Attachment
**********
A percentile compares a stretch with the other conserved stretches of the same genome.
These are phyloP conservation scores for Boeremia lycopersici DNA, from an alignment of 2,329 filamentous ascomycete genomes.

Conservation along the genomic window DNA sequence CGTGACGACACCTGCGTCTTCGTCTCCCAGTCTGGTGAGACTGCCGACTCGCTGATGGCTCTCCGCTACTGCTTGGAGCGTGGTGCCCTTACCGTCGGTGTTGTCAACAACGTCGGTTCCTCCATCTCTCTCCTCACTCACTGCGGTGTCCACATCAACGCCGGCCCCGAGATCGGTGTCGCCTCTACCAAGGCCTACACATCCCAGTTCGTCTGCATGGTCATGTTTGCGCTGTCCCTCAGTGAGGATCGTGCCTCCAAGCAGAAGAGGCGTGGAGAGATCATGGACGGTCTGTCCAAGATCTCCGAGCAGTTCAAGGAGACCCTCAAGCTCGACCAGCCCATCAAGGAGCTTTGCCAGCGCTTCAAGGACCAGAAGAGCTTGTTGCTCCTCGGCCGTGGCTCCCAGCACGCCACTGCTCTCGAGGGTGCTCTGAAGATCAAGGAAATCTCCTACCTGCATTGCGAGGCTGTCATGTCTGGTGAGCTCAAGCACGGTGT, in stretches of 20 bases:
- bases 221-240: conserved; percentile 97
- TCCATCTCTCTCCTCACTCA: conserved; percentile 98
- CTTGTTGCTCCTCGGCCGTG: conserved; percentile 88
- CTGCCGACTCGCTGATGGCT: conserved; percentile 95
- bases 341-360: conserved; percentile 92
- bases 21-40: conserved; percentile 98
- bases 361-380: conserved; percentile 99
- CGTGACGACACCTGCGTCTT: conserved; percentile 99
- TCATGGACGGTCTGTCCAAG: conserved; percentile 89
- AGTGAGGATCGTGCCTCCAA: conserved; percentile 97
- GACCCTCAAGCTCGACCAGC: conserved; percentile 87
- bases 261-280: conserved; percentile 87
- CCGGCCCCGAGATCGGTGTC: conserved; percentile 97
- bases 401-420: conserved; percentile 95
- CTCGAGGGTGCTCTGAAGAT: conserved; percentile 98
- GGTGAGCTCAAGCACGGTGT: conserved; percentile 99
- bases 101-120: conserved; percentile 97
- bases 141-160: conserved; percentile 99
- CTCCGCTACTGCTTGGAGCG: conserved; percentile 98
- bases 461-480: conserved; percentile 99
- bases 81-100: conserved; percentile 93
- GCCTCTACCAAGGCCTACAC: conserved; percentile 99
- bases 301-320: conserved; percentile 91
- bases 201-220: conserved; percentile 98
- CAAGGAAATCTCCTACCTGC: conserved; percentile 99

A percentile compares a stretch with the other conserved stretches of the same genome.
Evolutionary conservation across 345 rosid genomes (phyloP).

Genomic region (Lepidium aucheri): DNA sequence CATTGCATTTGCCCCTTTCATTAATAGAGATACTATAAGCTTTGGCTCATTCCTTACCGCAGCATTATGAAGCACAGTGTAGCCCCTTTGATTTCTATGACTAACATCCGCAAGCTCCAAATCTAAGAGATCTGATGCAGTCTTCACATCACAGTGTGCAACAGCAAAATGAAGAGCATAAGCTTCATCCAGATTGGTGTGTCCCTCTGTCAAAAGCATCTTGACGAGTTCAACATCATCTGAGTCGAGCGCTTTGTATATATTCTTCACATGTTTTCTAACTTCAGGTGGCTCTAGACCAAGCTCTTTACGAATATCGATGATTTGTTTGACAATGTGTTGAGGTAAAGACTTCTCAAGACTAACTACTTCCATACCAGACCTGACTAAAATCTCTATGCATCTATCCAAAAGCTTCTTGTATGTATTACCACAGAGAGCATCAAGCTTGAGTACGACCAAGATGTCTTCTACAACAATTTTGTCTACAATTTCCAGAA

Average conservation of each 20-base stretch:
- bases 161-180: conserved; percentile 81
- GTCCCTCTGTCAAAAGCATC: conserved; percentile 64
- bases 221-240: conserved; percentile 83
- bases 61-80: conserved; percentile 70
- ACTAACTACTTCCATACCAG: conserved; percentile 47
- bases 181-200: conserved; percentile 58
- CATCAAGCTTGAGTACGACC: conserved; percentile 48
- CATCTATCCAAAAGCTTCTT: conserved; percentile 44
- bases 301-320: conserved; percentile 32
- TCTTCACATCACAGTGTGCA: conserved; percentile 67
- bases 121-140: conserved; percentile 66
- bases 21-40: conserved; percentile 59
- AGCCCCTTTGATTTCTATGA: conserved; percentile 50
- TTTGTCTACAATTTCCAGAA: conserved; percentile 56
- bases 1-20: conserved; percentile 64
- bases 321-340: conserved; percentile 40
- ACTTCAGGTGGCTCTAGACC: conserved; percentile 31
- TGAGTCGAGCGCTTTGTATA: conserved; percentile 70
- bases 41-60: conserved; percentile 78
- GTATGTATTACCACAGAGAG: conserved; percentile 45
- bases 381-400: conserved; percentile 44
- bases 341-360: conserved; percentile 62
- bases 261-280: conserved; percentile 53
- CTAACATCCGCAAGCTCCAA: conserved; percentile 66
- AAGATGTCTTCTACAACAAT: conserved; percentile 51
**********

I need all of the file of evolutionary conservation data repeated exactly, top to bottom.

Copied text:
A percentile compares a stretch with the other conserved stretches of the same genome.
These are phyloP conservation scores for Boeremia lycopersici DNA, from an alignment of 2,329 filamentous ascomycete genomes.

Conservation along the genomic window DNA sequence CGTGACGACACCTGCGTCTTCGTCTCCCAGTCTGGTGAGACTGCCGACTCGCTGATGGCTCTCCGCTACTGCTTGGAGCGTGGTGCCCTTACCGTCGGTGTTGTCAACAACGTCGGTTCCTCCATCTCTCTCCTCACTCACTGCGGTGTCCACATCAACGCCGGCCCCGAGATCGGTGTCGCCTCTACCAAGGCCTACACATCCCAGTTCGTCTGCATGGTCATGTTTGCGCTGTCCCTCAGTGAGGATCGTGCCTCCAAGCAGAAGAGGCGTGGAGAGATCATGGACGGTCTGTCCAAGATCTCCGAGCAGTTCAAGGAGACCCTCAAGCTCGACCAGCCCATCAAGGAGCTTTGCCAGCGCTTCAAGGACCAGAAGAGCTTGTTGCTCCTCGGCCGTGGCTCCCAGCACGCCACTGCTCTCGAGGGTGCTCTGAAGATCAAGGAAATCTCCTACCTGCATTGCGAGGCTGTCATGTCTGGTGAGCTCAAGCACGGTGT, in stretches of 20 bases:
- bases 221-240: conserved; percentile 97
- TCCATCTCTCTCCTCACTCA: conserved; percentile 98
- CTTGTTGCTCCTCGGCCGTG: conserved; percentile 88
- CTGCCGACTCGCTGATGGCT: conserved; percentile 95
- bases 341-360: conserved; percentile 92
- bases 21-40: conserved; percentile 98
- bases 361-380: conserved; percentile 99
- CGTGACGACACCTGCGTCTT: conserved; percentile 99
- TCATGGACGGTCTGTCCAAG: conserved; percentile 89
- AGTGAGGATCGTGCCTCCAA: conserved; percentile 97
- GACCCTCAAGCTCGACCAGC: conserved; percentile 87
- bases 261-280: conserved; percentile 87
- CCGGCCCCGAGATCGGTGTC: conserved; percentile 97
- bases 401-420: conserved; percentile 95
- CTCGAGGGTGCTCTGAAGAT: conserved; percentile 98
- GGTGAGCTCAAGCACGGTGT: conserved; percentile 99
- bases 101-120: conserved; percentile 97
- bases 141-160: conserved; percentile 99
- CTCCGCTACTGCTTGGAGCG: conserved; percentile 98
- bases 461-480: conserved; percentile 99
- bases 81-100: conserved; percentile 93
- GCCTCTACCAAGGCCTACAC: conserved; percentile 99
- bases 301-320: conserved; percentile 91
- bases 201-220: conserved; percentile 98
- CAAGGAAATCTCCTACCTGC: conserved; percentile 99

A percentile compares a stretch with the other conserved stretches of the same genome.
Evolutionary conservation across 345 rosid genomes (phyloP).

Genomic region (Lepidium aucheri): DNA sequence CATTGCATTTGCCCCTTTCATTAATAGAGATACTATAAGCTTTGGCTCATTCCTTACCGCAGCATTATGAAGCACAGTGTAGCCCCTTTGATTTCTATGACTAACATCCGCAAGCTCCAAATCTAAGAGATCTGATGCAGTCTTCACATCACAGTGTGCAACAGCAAAATGAAGAGCATAAGCTTCATCCAGATTGGTGTGTCCCTCTGTCAAAAGCATCTTGACGAGTTCAACATCATCTGAGTCGAGCGCTTTGTATATATTCTTCACATGTTTTCTAACTTCAGGTGGCTCTAGACCAAGCTCTTTACGAATATCGATGATTTGTTTGACAATGTGTTGAGGTAAAGACTTCTCAAGACTAACTACTTCCATACCAGACCTGACTAAAATCTCTATGCATCTATCCAAAAGCTTCTTGTATGTATTACCACAGAGAGCATCAAGCTTGAGTACGACCAAGATGTCTTCTACAACAATTTTGTCTACAATTTCCAGAA

Average conservation of each 20-base stretch:
- bases 161-180: conserved; percentile 81
- GTCCCTCTGTCAAAAGCATC: conserved; percentile 64
- bases 221-240: conserved; percentile 83
- bases 61-80: conserved; percentile 70
- ACTAACTACTTCCATACCAG: conserved; percentile 47
- bases 181-200: conserved; percentile 58
- CATCAAGCTTGAGTACGACC: conserved; percentile 48
- CATCTATCCAAAAGCTTCTT: conserved; percentile 44
- bases 301-320: conserved; percentile 32
- TCTTCACATCACAGTGTGCA: conserved; percentile 67
- bases 121-140: conserved; percentile 66
- bases 21-40: conserved; percentile 59
- AGCCCCTTTGATTTCTATGA: conserved; percentile 50
- TTTGTCTACAATTTCCAGAA: conserved; percentile 56
- bases 1-20: conserved; percentile 64
- bases 321-340: conserved; percentile 40
- ACTTCAGGTGGCTCTAGACC: conserved; percentile 31
- TGAGTCGAGCGCTTTGTATA: conserved; percentile 70
- bases 41-60: conserved; percentile 78
- GTATGTATTACCACAGAGAG: conserved; percentile 45
- bases 381-400: conserved; percentile 44
- bases 341-360: conserved; percentile 62
- bases 261-280: conserved; percentile 53
- CTAACATCCGCAAGCTCCAA: conserved; percentile 66
- AAGATGTCTTCTACAACAAT: conserved; percentile 51